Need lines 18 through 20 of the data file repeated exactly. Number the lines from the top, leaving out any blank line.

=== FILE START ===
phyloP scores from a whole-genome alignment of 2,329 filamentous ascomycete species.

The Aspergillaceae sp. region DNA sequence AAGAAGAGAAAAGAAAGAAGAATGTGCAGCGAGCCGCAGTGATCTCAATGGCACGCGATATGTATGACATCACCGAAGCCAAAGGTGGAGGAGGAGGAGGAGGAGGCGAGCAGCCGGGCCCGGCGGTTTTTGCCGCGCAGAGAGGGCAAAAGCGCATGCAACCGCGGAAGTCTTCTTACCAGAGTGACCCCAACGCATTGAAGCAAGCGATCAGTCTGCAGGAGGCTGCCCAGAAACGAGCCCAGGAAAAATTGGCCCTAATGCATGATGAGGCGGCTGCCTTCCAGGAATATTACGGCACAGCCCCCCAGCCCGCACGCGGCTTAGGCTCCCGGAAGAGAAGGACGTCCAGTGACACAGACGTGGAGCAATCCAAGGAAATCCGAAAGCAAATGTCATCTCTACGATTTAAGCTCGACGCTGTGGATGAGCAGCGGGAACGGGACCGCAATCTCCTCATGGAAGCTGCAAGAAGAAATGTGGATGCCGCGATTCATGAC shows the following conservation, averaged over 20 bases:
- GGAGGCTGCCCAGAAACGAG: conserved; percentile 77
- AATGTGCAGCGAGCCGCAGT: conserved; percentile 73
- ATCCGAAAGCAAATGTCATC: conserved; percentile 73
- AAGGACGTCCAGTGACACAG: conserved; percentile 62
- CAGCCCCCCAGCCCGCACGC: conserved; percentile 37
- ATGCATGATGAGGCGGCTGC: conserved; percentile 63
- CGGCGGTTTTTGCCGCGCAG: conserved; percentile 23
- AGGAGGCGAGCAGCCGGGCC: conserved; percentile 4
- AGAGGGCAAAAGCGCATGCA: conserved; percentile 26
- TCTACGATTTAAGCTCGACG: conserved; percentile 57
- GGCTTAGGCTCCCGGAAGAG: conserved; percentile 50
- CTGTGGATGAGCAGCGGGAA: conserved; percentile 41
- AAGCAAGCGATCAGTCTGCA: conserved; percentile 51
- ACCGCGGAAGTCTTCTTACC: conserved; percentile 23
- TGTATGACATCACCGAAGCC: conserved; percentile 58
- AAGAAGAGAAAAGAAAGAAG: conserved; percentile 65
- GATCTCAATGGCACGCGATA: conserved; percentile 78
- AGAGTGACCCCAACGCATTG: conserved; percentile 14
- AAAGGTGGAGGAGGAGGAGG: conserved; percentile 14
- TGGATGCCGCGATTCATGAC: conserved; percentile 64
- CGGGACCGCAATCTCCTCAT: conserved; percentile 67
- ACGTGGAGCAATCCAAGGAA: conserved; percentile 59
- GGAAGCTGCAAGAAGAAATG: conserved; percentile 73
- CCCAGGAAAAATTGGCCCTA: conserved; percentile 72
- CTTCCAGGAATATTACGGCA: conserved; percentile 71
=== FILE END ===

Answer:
- AAGAAGAGAAAAGAAAGAAG: conserved; percentile 65
- GATCTCAATGGCACGCGATA: conserved; percentile 78
- AGAGTGACCCCAACGCATTG: conserved; percentile 14